Share this story   

New routes to sustainability

to read

This year we have been awarded two sustainability accreditations.

We’ve been working toward becoming a Fairtrade University with the NUS Fairtrade Award since 2019, and after a recent audit of our work we’ve been awarded Fairtrade University status until June 2024!

We also started working toward the Food Made Good rating in 2021/2022, and we’ve now been awarded our first star with a score of 55%, which covers our College Canteens and Cafés.

Food Made Good is the world’s largest food service sustainability programme which assesses sourcing, society and environment, and we’ve got off to a great start in improving the eco-credentials of our food services. We’re not going to stop there, and we’re now working toward achieving 2 stars by 2025.

Find out more in our Impact Report.

Exploring new technologies

Members of our Energy and Sustainability Team and Estates and Facilities have also been on a number of site visits to see different renewable technologies in action.

The University is currently developing a new Carbon Management Strategy that will involve increasing the amount of renewable energy generated on campus, and with each visit our colleagues are learning new ways to approach sustainability.

Heating our homes

We were lucky enough to visit Northern Gas Networks' flagship project this summer. Hydrogen Home are the UK's first houses fuelled by hydrogen.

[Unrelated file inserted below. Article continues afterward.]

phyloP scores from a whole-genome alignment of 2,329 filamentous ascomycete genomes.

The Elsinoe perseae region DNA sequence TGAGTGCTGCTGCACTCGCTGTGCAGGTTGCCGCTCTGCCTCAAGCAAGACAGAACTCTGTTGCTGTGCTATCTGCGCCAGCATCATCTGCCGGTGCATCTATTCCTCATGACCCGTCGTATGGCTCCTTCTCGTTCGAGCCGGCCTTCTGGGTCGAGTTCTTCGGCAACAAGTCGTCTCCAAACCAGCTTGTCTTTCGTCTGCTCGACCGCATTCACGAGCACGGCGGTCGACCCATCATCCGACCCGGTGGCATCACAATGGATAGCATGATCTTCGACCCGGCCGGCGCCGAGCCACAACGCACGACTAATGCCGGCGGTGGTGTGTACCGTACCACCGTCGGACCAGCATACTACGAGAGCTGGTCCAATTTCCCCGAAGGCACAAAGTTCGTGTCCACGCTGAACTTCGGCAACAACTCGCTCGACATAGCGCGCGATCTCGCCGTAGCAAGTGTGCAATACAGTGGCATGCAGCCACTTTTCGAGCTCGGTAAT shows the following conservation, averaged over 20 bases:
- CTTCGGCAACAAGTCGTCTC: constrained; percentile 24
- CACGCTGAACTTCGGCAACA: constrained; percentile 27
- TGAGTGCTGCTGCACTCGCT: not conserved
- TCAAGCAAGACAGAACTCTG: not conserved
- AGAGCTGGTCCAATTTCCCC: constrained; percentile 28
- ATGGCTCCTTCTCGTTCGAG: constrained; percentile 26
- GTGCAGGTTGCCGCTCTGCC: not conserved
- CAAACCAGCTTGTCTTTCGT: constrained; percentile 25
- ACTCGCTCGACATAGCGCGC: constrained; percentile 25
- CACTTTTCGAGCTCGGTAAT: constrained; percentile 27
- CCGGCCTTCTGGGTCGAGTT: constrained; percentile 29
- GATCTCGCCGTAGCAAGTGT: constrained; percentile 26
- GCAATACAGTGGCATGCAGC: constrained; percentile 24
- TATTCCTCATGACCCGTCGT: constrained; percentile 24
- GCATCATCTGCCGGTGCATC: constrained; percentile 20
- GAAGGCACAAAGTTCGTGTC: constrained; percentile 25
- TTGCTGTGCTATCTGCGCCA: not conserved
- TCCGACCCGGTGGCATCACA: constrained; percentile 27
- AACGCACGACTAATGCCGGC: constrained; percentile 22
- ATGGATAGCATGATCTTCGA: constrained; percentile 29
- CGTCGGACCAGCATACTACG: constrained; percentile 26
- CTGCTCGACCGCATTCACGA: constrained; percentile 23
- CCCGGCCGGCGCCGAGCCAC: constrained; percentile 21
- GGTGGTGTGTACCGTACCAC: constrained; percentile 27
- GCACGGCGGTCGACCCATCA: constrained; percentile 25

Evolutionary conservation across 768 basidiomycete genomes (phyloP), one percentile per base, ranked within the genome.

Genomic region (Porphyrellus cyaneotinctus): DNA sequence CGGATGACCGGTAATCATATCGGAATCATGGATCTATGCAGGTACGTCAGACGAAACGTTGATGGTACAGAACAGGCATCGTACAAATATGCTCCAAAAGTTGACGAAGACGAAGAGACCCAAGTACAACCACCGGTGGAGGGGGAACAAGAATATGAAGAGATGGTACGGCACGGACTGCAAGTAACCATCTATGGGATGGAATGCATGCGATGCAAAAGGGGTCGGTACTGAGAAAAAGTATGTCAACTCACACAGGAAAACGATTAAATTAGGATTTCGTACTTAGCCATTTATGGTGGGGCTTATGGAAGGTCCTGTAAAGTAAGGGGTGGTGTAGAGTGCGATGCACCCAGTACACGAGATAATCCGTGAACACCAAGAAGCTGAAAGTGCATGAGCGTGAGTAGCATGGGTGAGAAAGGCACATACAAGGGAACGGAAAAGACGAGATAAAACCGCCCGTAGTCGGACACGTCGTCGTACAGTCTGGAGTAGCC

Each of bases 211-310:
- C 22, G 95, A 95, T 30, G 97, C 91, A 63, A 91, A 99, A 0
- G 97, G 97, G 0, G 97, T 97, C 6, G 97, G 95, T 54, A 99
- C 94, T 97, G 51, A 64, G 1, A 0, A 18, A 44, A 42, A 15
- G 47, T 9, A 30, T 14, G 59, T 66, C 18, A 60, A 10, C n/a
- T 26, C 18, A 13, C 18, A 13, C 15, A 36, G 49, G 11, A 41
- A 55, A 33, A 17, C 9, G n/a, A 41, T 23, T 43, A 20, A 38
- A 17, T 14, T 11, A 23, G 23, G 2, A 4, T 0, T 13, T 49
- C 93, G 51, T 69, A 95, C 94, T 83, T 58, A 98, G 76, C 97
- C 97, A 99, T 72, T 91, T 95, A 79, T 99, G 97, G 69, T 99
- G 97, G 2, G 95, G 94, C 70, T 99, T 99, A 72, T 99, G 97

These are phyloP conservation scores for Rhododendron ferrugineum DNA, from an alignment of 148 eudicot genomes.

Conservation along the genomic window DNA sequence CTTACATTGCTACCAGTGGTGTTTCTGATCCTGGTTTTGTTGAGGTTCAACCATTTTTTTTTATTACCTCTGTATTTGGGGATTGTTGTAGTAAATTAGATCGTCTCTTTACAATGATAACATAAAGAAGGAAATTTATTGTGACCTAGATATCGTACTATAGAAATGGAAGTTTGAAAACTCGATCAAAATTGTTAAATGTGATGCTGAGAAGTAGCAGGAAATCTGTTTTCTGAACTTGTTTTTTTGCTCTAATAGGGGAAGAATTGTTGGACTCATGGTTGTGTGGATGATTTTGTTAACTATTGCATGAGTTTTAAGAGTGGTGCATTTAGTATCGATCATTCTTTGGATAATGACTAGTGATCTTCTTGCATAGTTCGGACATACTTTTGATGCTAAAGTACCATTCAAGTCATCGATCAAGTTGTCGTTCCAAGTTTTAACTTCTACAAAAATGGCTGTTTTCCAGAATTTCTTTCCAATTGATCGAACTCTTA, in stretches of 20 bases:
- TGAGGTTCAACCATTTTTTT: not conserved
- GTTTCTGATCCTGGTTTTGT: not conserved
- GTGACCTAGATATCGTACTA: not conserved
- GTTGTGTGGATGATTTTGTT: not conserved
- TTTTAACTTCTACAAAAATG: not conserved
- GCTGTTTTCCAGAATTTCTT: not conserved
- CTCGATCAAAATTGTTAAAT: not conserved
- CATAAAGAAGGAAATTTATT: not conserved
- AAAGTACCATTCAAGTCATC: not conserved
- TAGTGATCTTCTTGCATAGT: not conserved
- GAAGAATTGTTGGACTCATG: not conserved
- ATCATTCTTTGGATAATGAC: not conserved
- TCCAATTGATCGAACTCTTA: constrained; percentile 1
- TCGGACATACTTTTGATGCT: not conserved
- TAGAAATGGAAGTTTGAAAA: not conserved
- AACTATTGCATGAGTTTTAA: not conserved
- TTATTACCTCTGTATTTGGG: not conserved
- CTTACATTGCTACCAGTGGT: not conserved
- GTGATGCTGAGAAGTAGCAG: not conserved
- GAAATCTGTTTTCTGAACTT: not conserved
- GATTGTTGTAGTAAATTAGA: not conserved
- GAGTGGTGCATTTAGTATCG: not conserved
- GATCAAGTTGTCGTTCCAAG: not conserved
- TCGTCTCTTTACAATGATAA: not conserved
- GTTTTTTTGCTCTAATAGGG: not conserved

The two properties look no different to any other, apart from their 100% hydrogen powered boiler, gas cooker and fireplace.

When burnt, hydrogen doesn't produce any carbon emissions. This means that, when powered by 'green' hydrogen, these systems could form a zero-carbon cornerstone of the UK's Heat and Buildings strategy in the next 10-20 years.

Interested in learning more? Email to arrange your own visit!

Colleagues visiting Northern Gas Networks’ Hydrogen Home
Colleagues visiting Northern Gas Networks’ Hydrogen Home

Learning new ways forward

Colleagues visited the Lanchester Wines’ facility in Gateshead, which uses a heat pump to recover heat from disused coal mines. The company also generates its own green electricity from several wind turbines and solar photovoltaic panels.



   Share this story   

Start the discussion



Do you have a story to share? We want to hear from you! Get in touch via